There were a few warm-up sessions needed before Patrick Bataillard, a financial expert with a penchant for motor sports, was able to turn the corner towards a company with a strong entrepreneurial culture.
At the end of his studies, he had clocked up two different specialities, finance and business creation, as well as a very good track record in motor cycle racing. He joined the EY racing team: « Auditing for EY was like having another diploma ». Two years as a VIE (International Volonteers for Entreprises), in the Abidjan office polished his practical training by adding a rich human experience. « I was a long way from the head office, so I had to learn to make do, and that is a great exercise when you're still wet behind the ears, as I was! »
Back in France, Patrick Bataillard had his first test runs in a company, as financial controller for CCMC, an I.T. group which was soon to become CCMX, later purchased by Cegid. He participated in the restructuring plan… « In difficult times like those there are great opportunities for inexperienced youngsters: getting things moving becomes more important than having technical competency! »
I have a lot of esteem for those company people, salaried or entrepreneurs, who, despite everything which might obstruct what they do, collectively exercise their freedom to undertake projects, construct, innovate, move their teams forward, whilst at the same time being accountable to their hierarchy or their shareholders.
He headed to Paris in 1994: in the holding company of CCMX, then in the shareholder bank Altus Finances, he organised the reporting from subsidiaries and affiliates. But the bank was sucked into the turbulent wind tunnel of the Crédit Lyonnais bad bank. « That period taught me to enjoy restructuring and team work. And I became certain that my future was anywhere but in bureaucratic organisations! »
AT&T France recruited him in 1996, at a time when the company was tackling a difficult chicane, as a result of some strategic dithering. In his small team, Patrick Bataillard led the turnaround confidently, until AT&T decided to throw in the towel. « It was really hard to live through, and to explain to people, when you exhaust yourself trying to restructure, and then someone turns up from Texas to scrap it all. »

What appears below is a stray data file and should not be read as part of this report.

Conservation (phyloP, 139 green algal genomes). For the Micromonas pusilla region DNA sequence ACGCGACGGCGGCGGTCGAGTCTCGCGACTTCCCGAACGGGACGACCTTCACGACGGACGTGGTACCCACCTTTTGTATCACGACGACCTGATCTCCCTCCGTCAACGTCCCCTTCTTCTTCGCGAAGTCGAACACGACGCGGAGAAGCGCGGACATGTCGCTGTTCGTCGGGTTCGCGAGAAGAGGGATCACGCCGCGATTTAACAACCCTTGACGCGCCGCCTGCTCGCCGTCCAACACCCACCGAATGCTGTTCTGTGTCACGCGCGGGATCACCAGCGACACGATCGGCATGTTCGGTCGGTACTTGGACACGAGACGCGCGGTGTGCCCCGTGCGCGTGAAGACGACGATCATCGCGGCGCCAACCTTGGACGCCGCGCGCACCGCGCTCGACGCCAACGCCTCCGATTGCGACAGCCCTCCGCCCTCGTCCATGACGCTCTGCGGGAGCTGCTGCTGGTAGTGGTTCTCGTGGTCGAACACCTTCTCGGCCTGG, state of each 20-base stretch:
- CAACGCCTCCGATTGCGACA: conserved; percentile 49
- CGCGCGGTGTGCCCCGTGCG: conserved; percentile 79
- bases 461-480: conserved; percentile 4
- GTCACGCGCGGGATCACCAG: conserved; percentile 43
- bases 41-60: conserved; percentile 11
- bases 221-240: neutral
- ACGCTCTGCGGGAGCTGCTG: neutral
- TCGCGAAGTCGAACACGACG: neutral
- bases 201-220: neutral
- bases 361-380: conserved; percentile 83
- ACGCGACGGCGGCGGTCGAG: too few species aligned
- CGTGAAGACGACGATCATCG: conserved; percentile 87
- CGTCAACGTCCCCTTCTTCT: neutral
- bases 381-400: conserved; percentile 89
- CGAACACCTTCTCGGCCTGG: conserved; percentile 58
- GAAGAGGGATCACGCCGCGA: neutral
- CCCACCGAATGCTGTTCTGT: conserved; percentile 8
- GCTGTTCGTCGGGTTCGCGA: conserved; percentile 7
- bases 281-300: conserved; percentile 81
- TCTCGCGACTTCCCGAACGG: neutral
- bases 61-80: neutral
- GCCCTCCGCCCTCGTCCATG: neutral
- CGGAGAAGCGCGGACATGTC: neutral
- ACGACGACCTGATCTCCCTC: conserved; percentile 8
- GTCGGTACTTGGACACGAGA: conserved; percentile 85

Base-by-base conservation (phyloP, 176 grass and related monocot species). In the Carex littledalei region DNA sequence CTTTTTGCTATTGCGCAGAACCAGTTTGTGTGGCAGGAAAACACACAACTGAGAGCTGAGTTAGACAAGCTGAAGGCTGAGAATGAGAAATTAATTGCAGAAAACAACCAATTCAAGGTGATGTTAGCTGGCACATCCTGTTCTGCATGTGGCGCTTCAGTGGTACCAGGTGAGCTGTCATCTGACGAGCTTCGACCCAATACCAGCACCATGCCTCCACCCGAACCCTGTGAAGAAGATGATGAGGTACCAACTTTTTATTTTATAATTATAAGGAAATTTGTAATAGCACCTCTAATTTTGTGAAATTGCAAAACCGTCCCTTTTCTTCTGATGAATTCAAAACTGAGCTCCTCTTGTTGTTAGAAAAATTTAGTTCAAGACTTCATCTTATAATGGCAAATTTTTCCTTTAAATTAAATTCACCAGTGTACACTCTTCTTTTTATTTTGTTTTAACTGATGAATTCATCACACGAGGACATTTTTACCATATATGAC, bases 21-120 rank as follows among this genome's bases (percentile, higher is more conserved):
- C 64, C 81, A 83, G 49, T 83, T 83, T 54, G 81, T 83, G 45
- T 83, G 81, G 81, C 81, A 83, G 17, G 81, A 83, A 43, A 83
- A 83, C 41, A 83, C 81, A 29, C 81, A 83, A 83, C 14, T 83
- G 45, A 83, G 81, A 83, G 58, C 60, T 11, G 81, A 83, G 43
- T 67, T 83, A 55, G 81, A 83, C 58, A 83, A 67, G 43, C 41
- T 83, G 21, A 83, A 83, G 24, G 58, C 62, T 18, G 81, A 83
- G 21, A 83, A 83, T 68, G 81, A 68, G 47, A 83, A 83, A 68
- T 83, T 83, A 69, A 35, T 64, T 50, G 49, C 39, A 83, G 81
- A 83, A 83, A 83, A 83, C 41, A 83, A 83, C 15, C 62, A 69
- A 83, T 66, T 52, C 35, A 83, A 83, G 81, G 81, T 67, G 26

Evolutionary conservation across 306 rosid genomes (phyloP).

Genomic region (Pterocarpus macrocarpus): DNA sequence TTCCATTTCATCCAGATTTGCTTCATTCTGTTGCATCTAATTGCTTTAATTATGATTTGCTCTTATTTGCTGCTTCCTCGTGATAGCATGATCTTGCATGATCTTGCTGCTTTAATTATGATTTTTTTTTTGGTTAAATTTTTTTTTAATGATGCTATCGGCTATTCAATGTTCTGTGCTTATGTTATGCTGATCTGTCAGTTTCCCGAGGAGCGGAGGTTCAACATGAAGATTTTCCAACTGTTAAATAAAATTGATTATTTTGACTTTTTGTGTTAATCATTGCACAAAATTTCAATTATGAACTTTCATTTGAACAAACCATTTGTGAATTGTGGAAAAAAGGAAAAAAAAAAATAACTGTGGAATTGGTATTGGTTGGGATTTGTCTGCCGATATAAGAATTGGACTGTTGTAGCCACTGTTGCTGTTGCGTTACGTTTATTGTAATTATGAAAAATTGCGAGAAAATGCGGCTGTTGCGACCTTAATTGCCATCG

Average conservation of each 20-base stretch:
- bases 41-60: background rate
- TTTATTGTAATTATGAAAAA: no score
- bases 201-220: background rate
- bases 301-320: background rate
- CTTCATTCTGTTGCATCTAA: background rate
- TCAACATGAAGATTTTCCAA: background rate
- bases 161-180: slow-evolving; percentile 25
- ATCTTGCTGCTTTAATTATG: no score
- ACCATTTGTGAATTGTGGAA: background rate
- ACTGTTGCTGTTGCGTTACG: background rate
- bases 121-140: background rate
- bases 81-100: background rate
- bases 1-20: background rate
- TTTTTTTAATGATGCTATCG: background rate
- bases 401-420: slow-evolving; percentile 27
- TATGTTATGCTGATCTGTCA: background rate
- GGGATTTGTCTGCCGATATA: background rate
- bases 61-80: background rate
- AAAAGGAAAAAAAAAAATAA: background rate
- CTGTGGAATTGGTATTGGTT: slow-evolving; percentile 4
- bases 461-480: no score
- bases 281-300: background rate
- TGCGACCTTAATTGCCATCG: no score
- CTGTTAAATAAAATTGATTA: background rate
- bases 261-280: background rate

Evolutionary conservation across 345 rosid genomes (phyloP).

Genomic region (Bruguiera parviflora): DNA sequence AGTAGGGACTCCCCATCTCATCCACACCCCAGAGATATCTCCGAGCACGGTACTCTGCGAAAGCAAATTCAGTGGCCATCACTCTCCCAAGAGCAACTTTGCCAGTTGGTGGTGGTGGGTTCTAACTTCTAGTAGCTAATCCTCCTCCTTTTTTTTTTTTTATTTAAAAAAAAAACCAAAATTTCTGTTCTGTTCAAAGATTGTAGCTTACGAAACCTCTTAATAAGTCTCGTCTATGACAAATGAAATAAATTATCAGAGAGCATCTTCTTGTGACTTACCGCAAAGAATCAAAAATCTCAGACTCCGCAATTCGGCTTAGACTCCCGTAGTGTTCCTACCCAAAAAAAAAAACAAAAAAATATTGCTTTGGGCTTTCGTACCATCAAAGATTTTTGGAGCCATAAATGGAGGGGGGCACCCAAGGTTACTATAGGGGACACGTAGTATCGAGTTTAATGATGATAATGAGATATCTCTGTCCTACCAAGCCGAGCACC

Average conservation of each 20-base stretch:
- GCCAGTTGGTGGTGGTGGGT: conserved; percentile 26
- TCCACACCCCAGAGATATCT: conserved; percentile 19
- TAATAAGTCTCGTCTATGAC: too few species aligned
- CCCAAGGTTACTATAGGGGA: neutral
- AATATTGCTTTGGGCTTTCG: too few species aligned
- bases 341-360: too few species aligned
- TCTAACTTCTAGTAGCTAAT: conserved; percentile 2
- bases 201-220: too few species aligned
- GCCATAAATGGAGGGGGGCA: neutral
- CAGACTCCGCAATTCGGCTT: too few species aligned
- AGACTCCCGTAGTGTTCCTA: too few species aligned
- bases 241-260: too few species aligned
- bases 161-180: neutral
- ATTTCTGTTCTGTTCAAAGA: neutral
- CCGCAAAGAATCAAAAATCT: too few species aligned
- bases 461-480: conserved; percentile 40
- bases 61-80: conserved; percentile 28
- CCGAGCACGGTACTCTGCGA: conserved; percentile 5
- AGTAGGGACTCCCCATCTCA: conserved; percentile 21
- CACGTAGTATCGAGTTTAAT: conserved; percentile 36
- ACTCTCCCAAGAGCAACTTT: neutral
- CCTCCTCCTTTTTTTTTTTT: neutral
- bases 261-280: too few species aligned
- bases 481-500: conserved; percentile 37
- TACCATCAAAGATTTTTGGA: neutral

Then he discovered that Norbert Dentressangle, a company created in 1979, wanted to rev up its financial management team. « The transport profession didn't have a very good image. But I discovered there was a real project, a company which had real entrepreneur genes, with a healthy set of principles for delegation, empowerment, respect for the brand, and shared loyalty... »
Then he realised that to set the company apart in that sector, it had to excel in management. He set up shared service centres, with great success. « It was a bit of a breach for the group. They trusted me … yet I was the only one who thought that it would work! »
He was appointed Financial Director in 2001, and took part in major moves: the 2007 EPO on a British competitor, crisis management in 2009, thirty or so acquisitions, the buyout of a big American player in 2014… « I am proud that the finance “family” was able to evolve, to help the group to move from € 500 million to 5 billion in sales. »
In order for the company, which had become the European N°1 in supply-chain solutions (transport, logistics, Air/Sea), to double in size, he stepped hard on the pedal of transformations, whilst making sure that there was good team involvement in the projects. « My teacher used to say: if everyone whistled on their way to work, the world would be a better place! »
Patrick Bataillard never really left the control panels and the tarmac: his passion for speed and driving is still the same. And if his Ducati 998 just stays in the garage far too often, you can still meet its owner in a single seater on the Magny-cours or the Castelet race tracks.
EM Lyon: Programme Grande Ecole 1986 / Msc in Management Translation : Carole Bausor, ILTC Date de parution : 01/06/15